@HDE226868 it seems like the sort of thing that I ought to be able to work out with paper and pencil (by drawing, not by math), but I haven't managed it. Maybe I will ask.
 
@MonicaCellio Oh, I had been thinking along different lines, e.g. how civilizations on each one would react to each other. But yes, gravity should be negligible . . . until you get up close. I'm not sure how close.
Ah, this was the question I was thinking of:
2
Q: Seasons on a circumbinary planet

Xii(I've tried to research this online but I'm a linguist, not a physicist, and most places that discuss this quickly get too technical for me. Simple answers will get tons of gratitude!) I imagine two suns locked in a fairly tight orbit (for simplicity's sake let's say Sun 1 is the same size as ou...

 
7:29 PM
@HDE226868 oh I see.
 
7
Q: Seasons on a planet that's tidally locked with the smaller star in a dual-star system

user58697Consider a dual-star system, with the distances between S (larger star) and J (smaller star) similar to Sun–Jupiter. A planet P rotates around J on a 90-degree ecliptic and is Earth-like otherwise. Due to a tidal lock, one hemisphere of the planet permanently faces J. J is hot enough to sustain ...

 
@HDE226868 I think I saw that, but the tidal locking seems like a significant difference to me. If any given part of the planet never either gets a break (on the day side) or gets sun (on the dark side), that's going to affect lots of stuff there.
@HDE226868 "circumbinary" is a good word that I never would have come up with on my own. Reading.
 
@MonicaCellio Oh, right, I was just concerned about the keywords in the search ("seasons").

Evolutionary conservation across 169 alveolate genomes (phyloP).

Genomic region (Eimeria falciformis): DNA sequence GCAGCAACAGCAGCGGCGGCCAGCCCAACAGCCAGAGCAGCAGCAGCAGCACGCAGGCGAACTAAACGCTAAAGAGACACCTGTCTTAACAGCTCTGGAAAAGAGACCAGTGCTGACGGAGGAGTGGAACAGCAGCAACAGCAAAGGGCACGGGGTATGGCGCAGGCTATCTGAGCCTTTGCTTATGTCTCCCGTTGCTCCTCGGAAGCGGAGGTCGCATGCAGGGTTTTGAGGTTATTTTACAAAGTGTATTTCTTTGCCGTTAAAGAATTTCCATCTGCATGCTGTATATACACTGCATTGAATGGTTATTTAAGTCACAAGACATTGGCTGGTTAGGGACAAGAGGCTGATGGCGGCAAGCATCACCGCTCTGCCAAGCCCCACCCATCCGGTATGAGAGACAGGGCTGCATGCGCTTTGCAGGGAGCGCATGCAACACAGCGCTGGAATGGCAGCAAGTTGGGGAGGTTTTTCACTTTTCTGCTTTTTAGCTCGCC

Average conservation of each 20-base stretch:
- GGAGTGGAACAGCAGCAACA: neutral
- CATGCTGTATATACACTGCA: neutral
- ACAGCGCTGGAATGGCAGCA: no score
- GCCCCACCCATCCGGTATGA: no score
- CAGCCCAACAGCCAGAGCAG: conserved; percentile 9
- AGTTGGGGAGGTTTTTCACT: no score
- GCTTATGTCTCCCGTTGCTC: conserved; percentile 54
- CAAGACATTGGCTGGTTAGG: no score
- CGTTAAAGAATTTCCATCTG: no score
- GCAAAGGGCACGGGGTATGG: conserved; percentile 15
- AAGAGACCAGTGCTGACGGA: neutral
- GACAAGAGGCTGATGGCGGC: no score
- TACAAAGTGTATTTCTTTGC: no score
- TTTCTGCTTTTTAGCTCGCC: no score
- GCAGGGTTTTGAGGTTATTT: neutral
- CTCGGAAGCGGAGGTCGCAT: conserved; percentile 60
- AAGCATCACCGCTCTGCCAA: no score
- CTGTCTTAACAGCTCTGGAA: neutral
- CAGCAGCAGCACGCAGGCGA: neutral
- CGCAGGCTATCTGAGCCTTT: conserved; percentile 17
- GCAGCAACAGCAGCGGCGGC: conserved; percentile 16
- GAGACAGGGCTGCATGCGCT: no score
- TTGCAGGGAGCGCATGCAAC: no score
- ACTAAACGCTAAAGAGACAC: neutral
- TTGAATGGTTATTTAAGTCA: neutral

@HDE226868 this one has the planet orbiting the pair of stars, it looks like. Still interesting, but not my question. :-)
 
@MonicaCellio And see the blog post. :-)
@MonicaCellio Right, similar but not really the same.
 
7:33 PM
@HDE226868 oh. Yeah. :-)
@HDE226868 I might go ahead and ask mine then. I'm going to see about a drawing, just to make discussing simpler.
 
I do hate doing calculations out on LaTeX as opposed to by hand.
 
7:47 PM
Actually, maybe you can help me think this through before I ask. So, based on the answers I've got so far, the sun has an apparent magnitude of -27, the distant sun here is -17, the full moon is -13. -27 is clearly enough to "feel like day" (by definition). If I want a "lesser day" that still feels more like day than like night, around what should I be aiming for? This affects distance, which might affect my seasons question.
 
Hm. Interesting. Perhaps something around 23 or 24 would do the trick. It would certainly have to be closer to 27 than 17, I would think.
That's going to mean a distance of . . . oh, something quite small, possibly.
Perhaps not. Let me get back to you on that.
 
Ok, thanks. I want the stars to be far-enough apart to not break things on the planet. Your blog post mentioned 100AU as being a safe distance, but you never claimed it was the minimum safe distance. If ti were instead 10AU, would that still work for a habitable planet? If that's not bright enough yet, how much closer could I get it?
I'm fine with ranges for all of this, of course. It's just that you need to have some numbers in mind to ask the question, and asking the question might help you refine the numbers, which you use for the next question, and...
 
8:04 PM
10 Au gives me a magnitude of about 22, and a system stability of about nil. You've put in a star as far away from the other star as Saturn is.
The gas giants may have caused the Late Heavy Bombardment. Replace them with a star and all hell might break loose.
 
That's no good. Ok, so clearly my "lesser day" has to be lesser than I'd hoped.
 
I cold be being a bit pessimistic, though. I'm searching for examples that could be helpful.
You might be interested in this: